• Eric Anderson

      The law DOES say what kind of guns you can and cannot hunt with. Try getting caught with a rimfire .22 on public land during the deer hunt, even if you’re not hunting deer.

      • Josh

        You missed my point completely – I am not saying that the government does not regulate which guns you can and cannot use.. i am saying that hypothetically if nationwide is was customary to use two specific models of guns, but in one area the USFS only allowed you to use one of those models of guns … there would be no discrimination against persons

    • Josh

      They don’t have to be a protected class – any class can sue.. but if they are not protected then they have to prove to the court that Alta and the government are not acting with a rational basis to act this way (meaning most of the time if you are not in a protected class you lose)

      • Eric Anderson

        You’re correct in that anyone can sue anyone else for any reason, at any time, but that doesn’t mean you’ll win….or that a judge will even agree to hear the case.

        The Court would have to agree that a snowboarder’s Constitutional rights are being violated. That’s a stretch, to say the least.

        We have a massive sense of entitlement in this country, and a belief that the law is designed to force others to comply with our every whim. That’s how how it was intended to work.

    • Ned Baughman

      Ever been to Brighton Amanda? Standing in line with a group of snowboarders is enough to run anyone off.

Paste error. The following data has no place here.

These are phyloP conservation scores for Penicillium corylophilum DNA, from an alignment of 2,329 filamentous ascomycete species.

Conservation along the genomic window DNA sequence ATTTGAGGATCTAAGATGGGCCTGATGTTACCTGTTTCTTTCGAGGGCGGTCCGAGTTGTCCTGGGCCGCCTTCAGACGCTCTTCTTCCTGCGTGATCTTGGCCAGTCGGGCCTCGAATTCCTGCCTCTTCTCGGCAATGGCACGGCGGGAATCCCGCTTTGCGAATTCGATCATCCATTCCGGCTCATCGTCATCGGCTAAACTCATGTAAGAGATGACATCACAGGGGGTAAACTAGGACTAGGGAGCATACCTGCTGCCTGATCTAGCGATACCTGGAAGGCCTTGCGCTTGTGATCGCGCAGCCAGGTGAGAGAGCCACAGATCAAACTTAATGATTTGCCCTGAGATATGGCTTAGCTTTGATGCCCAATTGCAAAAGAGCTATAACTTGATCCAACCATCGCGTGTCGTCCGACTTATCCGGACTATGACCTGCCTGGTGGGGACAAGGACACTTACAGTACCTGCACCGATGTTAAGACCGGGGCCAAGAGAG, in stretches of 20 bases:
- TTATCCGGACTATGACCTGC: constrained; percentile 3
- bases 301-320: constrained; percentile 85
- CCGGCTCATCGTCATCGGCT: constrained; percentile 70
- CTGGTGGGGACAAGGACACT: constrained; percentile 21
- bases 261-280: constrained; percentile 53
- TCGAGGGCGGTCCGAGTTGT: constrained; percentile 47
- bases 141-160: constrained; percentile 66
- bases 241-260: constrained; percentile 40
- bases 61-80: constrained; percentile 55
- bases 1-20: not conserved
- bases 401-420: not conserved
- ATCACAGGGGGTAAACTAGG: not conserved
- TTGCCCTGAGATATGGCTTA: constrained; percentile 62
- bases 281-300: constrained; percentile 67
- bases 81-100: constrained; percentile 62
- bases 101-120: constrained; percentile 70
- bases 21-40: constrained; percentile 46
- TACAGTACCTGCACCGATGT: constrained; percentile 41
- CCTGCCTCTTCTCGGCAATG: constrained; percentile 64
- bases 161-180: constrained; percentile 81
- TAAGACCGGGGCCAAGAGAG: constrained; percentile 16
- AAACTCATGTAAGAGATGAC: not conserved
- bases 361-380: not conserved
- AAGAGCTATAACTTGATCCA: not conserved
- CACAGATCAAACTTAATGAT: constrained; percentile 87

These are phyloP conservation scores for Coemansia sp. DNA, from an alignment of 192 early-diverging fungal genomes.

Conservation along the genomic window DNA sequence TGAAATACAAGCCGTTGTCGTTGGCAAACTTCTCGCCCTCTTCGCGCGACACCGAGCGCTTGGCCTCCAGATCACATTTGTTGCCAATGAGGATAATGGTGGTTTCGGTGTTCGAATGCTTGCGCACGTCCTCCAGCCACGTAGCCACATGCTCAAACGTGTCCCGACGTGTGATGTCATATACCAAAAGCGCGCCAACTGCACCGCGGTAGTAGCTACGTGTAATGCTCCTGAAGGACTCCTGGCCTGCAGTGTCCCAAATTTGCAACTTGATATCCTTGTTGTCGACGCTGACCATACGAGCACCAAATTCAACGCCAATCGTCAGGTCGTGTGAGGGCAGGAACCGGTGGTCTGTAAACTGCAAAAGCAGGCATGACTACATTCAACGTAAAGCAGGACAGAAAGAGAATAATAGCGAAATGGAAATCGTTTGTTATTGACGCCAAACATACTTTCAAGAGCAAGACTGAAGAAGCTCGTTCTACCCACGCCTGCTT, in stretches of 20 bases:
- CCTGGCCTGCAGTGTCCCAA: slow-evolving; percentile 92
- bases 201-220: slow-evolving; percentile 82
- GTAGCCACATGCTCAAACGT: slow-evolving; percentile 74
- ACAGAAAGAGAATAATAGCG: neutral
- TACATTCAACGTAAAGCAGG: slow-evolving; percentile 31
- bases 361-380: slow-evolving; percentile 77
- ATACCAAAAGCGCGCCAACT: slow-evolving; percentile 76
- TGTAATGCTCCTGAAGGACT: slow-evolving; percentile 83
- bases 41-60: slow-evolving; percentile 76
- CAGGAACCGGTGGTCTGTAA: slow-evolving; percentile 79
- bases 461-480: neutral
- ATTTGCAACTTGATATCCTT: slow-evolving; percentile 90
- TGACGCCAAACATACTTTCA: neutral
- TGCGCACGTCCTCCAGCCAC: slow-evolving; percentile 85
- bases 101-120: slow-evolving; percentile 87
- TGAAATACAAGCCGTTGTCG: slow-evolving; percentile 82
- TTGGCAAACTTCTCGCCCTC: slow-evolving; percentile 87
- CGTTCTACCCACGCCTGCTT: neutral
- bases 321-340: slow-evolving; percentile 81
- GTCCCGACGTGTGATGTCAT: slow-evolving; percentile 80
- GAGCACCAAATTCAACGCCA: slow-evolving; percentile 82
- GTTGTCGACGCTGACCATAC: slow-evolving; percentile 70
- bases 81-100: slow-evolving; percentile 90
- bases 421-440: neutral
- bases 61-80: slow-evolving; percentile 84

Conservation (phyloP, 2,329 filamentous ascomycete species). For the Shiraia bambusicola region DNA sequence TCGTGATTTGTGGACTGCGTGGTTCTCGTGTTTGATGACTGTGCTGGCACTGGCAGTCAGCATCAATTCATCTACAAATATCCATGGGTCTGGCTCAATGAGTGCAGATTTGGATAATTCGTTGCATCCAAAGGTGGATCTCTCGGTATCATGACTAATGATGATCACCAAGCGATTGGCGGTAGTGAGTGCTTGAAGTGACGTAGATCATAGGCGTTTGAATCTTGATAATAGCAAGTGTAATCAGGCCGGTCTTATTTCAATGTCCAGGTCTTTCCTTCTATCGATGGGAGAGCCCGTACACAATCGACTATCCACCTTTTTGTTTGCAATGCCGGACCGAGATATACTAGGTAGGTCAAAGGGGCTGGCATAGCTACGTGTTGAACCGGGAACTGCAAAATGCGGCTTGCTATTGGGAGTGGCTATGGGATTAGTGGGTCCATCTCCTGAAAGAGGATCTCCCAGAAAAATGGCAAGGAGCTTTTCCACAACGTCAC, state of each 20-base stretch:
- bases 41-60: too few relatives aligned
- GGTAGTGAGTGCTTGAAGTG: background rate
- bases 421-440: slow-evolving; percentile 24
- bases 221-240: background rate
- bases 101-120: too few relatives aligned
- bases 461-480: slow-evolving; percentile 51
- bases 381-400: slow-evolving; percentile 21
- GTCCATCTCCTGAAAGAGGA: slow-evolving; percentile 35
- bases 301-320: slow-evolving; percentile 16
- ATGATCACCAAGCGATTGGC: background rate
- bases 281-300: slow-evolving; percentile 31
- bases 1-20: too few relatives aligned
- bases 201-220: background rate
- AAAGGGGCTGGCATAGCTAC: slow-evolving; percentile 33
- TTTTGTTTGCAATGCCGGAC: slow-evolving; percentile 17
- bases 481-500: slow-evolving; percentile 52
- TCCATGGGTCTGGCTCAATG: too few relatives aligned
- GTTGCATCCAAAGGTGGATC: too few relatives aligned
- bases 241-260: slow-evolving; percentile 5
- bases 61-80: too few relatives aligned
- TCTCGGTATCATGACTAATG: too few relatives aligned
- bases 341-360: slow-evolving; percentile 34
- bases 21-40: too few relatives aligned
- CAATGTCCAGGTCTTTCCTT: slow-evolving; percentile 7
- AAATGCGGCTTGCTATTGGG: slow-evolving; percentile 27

• Mick

        I’m sure you are referring to the Crest lift at Brighton and the area surrounding the terrain park at Brighton Ned, am I right? Well as a snowboarder I hate the park rat snowboarder AND skier kids as well, yes, I said skiers as well. Ever since this year when they installed the RFID cards there are hardly any park rats since the kids can’t ride for free because of their lifty friends and not having to buy a pass. But that’s fine Ned, stay over in Congested Cottonwood Canyon and ski the dirty bird and alllllta with the rest of the world that piles in there to basically ski on top of each other, ill ski AND snowboard epic untouched terrain even days after a storm instead of just hours.

  • syth

    Boarders would not even enjoy alta b/c you need to traverse to the good terrain. They would be doing a lot of walking around the mountain

  • Traci

    I think it should be up to the resort. There are so many resorts that do accept snowboarding, they should just go there. Everyone is so sue happy now days.

  • kendall

    “excludes snowboarders from use and enjoyment of the public land on which Alta operates, unlawfully discriminates against snowboarders, and denies snowboarders equal protection under the law as guaranteed by the Fourteenth Amendment to the U.S. Constitution.”

    I’m pretty sure the 14th amendment doesn’t say anything about equal protection for snowboarders, just for blacks

  • Adam

    The rule doesn’t say they cant go into the resort, the rule only says you can’t snowboard on the mountain. They are welcome to ski on it. This is going to get laughed out of court.

  • Mick

    upright covered by flesh and the only difference is what the article said, we choose to SKI sideways on one board instead of two between our feet. I grew up skiing as soon as I could fit in the smallest boots and switched to snowboarding when in was 13(26 now) and just started to do both this season. All I have to say is I love to do both but won’t support a resort who can’t/won’t do the same. Maybe if they opened up the resort up to everyone I might go check it out(meaning more revenue and I know I’m not the only one wo skis and snowboards) but until then I have absolutely no interest in skiing at Alta. keep your ban and ill keep my money.

  • Greg

    Alta’s excuses for banning snowboarding are silly, elitist and make them look like out-dated conservative dopes. However i say they should keep the ban going so the stereotype of Utah stuffiness lives on. I live in Canada and would just drive on by like my son and I did last spring and SNOWBOARDED at Jackson Hole instead.